Many cultures have their own superheroes / beings / champions which serve as an endless font from which new lore may be drawn: The Japanese have Ninja. The Scots have Highlanders. The Chinese have Shaolin Monks. The Brits have a large collection of dry-wit detectives with super powers of observation and deduction of the Holmesean variety. I’ve enjoyed them and their many stories, but I’ve never been able to get into the Native American “Sprit Warrior” stuff. It just never worked for me.
The Prey Demo has changed this in short order. Like all of the other stuff I mentioned, I’m sure the story and characters as they are presented bear little or no resemblance to the source material. I’m sure the powers you employ in the game have nothing to do with any legends passed down among the Native American tribes. The legends did, I’m sure, contain lots of Eagles, Wolves, and stuff about spirits. Like a lot of stuff borrowed from different cutures, the writers crib from it to get new ideas and symbols, but the rest is simply recycled superman. The culture is used as an excuse to imbue the champion with superhuman power, and from there we’re off to save the world…
Which is a good thing in my book.
The game warmed up to me by playing to my dislikes. The main character is Tommy, a Native American who lothes his culture, hates the reservation, and who dreams of someday leaving and making his life elsewhere. The picture to the right doesn’t really match the Tommy you meet at the onset. The picture hints of a tough-as-nails kill ’em all soldier, but the Tommy I met was frustrated and unsure of himself. That is, he was far more captivating than the “Charles Bronson, Native American Style” vibe you get from the picture. There are some other characters to meet, and the game shows off a little technology before the aliens show up and the fun begins.
What I like is that the story makes you want and need your powers before it gives them to you. When you find yourself on the alien ship about to be turned into a snack, you aren’t suddenly imbued with powers and told to go kill some green bug-eyed monsters. No, for a while you survive though luck and fortitude, and the game does a very good job of convincing you that you are well and truly screwed if you don’t get some help. By the time grandfather shows up to guide you in the ways of the warrior, you are ready to believe in just about anything if it will let you administer some payback.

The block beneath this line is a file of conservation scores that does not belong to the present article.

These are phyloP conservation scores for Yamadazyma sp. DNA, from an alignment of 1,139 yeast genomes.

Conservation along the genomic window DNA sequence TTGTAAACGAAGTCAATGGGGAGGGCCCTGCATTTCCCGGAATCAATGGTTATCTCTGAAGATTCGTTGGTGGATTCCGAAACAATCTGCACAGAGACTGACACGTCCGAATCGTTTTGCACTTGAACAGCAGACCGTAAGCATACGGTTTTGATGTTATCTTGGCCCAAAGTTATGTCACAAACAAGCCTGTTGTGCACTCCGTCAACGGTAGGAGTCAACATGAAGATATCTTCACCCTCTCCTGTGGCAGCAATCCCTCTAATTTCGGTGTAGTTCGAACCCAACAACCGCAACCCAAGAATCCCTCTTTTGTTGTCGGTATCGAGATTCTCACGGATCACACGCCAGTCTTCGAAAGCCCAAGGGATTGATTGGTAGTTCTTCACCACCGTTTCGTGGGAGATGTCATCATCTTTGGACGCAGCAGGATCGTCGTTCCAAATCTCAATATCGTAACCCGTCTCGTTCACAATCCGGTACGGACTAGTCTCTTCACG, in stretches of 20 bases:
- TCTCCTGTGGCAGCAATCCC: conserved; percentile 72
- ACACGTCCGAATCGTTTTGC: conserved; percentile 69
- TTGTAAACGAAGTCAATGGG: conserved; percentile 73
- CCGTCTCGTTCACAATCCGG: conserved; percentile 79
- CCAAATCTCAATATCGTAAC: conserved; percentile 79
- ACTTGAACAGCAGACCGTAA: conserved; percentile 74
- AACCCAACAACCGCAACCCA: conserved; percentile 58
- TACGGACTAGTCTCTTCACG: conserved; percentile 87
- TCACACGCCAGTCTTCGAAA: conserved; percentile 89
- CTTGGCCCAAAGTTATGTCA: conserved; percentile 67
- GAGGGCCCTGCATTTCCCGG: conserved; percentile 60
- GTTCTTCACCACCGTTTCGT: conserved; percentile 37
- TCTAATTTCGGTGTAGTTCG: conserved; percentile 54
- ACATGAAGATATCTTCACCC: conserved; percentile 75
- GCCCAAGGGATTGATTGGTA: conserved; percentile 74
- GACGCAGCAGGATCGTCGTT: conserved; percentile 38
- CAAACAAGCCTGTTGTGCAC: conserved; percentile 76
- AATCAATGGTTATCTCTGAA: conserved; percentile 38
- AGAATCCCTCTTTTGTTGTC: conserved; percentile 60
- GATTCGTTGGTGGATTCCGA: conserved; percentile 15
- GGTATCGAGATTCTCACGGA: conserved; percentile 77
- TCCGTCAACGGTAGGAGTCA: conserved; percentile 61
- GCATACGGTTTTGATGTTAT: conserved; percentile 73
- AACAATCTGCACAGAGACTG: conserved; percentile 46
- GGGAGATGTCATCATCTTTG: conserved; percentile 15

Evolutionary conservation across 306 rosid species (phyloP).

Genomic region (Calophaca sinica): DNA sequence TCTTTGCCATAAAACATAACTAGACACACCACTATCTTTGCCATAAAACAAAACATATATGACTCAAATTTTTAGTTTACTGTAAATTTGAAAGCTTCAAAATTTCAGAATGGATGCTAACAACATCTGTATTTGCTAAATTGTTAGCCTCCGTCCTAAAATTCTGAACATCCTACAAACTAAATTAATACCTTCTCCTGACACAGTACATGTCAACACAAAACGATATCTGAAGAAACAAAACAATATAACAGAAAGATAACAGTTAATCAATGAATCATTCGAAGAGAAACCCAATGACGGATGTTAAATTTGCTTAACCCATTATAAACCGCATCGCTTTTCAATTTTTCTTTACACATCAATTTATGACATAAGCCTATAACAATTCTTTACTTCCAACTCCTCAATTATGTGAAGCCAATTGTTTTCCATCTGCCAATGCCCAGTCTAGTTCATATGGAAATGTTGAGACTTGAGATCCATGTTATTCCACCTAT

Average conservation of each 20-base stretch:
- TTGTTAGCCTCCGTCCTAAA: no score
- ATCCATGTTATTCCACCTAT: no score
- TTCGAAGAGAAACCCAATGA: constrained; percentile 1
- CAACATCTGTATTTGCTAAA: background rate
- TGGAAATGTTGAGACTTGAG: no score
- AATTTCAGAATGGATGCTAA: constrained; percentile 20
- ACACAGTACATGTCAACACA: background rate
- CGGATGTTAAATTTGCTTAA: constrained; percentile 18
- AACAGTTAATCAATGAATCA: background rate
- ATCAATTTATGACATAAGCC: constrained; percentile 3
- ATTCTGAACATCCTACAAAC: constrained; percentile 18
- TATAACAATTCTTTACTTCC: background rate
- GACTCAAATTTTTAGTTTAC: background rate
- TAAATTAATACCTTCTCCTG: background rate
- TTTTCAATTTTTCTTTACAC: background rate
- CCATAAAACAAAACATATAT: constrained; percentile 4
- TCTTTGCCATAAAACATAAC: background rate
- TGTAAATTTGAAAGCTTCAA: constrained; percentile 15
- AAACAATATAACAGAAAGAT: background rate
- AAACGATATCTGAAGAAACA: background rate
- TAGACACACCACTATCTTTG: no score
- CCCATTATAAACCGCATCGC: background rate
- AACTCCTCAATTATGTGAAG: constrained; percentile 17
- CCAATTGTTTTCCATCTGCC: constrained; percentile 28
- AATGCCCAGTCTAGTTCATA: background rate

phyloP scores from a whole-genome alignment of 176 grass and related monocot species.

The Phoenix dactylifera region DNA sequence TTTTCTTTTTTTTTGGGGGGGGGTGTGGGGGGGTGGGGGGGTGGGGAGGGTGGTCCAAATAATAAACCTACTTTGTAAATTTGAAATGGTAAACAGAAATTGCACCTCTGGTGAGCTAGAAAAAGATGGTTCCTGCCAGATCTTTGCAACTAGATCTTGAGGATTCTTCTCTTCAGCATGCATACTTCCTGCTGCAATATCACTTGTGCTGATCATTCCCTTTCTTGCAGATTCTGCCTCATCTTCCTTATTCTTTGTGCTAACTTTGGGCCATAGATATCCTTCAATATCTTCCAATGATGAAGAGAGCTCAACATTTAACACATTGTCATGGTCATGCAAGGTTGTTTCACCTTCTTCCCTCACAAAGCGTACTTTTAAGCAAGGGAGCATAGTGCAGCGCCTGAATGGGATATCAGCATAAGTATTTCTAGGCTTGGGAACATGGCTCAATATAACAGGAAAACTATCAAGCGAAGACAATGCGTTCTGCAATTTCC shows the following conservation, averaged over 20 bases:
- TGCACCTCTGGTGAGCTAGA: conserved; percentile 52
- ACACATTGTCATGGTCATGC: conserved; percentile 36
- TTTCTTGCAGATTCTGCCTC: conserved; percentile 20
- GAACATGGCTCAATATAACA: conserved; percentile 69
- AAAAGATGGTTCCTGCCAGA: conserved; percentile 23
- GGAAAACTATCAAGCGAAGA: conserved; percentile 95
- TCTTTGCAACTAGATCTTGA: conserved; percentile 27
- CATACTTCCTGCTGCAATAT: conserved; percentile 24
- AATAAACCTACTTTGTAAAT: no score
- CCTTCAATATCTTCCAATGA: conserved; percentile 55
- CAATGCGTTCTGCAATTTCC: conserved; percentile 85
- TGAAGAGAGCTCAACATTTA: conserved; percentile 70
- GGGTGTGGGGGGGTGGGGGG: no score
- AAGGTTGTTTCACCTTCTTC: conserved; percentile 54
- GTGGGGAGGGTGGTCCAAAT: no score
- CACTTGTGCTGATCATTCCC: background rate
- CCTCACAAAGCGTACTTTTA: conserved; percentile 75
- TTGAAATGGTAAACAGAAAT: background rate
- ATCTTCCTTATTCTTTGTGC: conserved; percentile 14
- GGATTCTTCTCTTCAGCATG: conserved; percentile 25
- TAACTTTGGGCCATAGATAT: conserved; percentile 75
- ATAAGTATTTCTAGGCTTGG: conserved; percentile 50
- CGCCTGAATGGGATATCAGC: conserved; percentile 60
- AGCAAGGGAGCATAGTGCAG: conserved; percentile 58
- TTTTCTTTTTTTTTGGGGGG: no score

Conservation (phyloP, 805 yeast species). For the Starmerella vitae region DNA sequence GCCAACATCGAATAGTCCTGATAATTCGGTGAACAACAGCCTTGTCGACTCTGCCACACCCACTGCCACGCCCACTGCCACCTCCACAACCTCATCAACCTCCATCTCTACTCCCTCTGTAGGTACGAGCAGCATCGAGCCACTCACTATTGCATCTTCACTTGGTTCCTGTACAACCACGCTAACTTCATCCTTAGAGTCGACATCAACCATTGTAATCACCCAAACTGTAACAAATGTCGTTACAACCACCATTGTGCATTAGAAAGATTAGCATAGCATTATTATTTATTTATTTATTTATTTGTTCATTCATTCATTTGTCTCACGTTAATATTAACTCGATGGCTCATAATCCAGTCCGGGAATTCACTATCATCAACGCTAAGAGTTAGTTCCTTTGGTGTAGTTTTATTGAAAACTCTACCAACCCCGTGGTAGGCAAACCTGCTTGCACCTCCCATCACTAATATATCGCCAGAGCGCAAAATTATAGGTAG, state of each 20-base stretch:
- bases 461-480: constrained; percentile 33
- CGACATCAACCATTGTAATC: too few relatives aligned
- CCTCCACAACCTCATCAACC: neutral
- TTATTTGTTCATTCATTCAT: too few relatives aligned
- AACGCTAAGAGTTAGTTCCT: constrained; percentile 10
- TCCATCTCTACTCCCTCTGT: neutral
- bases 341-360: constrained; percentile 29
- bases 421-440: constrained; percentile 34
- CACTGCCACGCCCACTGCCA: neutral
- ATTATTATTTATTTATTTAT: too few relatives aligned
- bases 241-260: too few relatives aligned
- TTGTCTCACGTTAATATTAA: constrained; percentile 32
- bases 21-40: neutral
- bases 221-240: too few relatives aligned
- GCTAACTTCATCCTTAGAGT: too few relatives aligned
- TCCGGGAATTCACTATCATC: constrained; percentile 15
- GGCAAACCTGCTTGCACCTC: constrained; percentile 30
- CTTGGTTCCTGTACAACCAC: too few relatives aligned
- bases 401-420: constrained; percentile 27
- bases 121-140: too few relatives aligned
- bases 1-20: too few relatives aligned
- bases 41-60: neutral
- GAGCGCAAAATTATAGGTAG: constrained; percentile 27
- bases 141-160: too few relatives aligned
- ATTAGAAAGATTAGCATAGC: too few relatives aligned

The powers, once introduced, are innovative. One lets you “spirit walk” by leaving your body and moving about as an etherial presence. This lets you bypass things like forcefields, fire, or other things that would impede or ruin your corporeal form, with the one caveat that while you are out frolicking about as casper the friendly spirit walker, your body is back where you left it, defenseless. And you really need to look after that thing.
The demo is generous as well: I’m used to game demos these days being a twenty-minute demonstration of the guns and toys you can play with in the full version, but little else. The Prey Demo has some meat on its bones. There is some story here, and a generous supply of gameplay as well.
One final bonus was that the demo was easy to obtain. In the past few years more and more companies have just thrown their demo up on FilePlanet where players must navigate the maze of links and face the minotaur of account creation in order to obtain it. Getting the free file without paying for it is almost a game in itself. Once you see the shining DOWNLOAD HERE link you know you’re still about six clicks and thirty banner ads away from your data. But the Prey Demo was so easy it was almost as if they wanted me to have it. I felt like some sort of thief, making off with their demo without paying for it by surrendering my email as part of the “create a new free user account” pact. It took me a mere two clicks to reach it, I never saw a single ad, and they never cared to ask how they might get in touch with me so that they could let me know about Special Offers.
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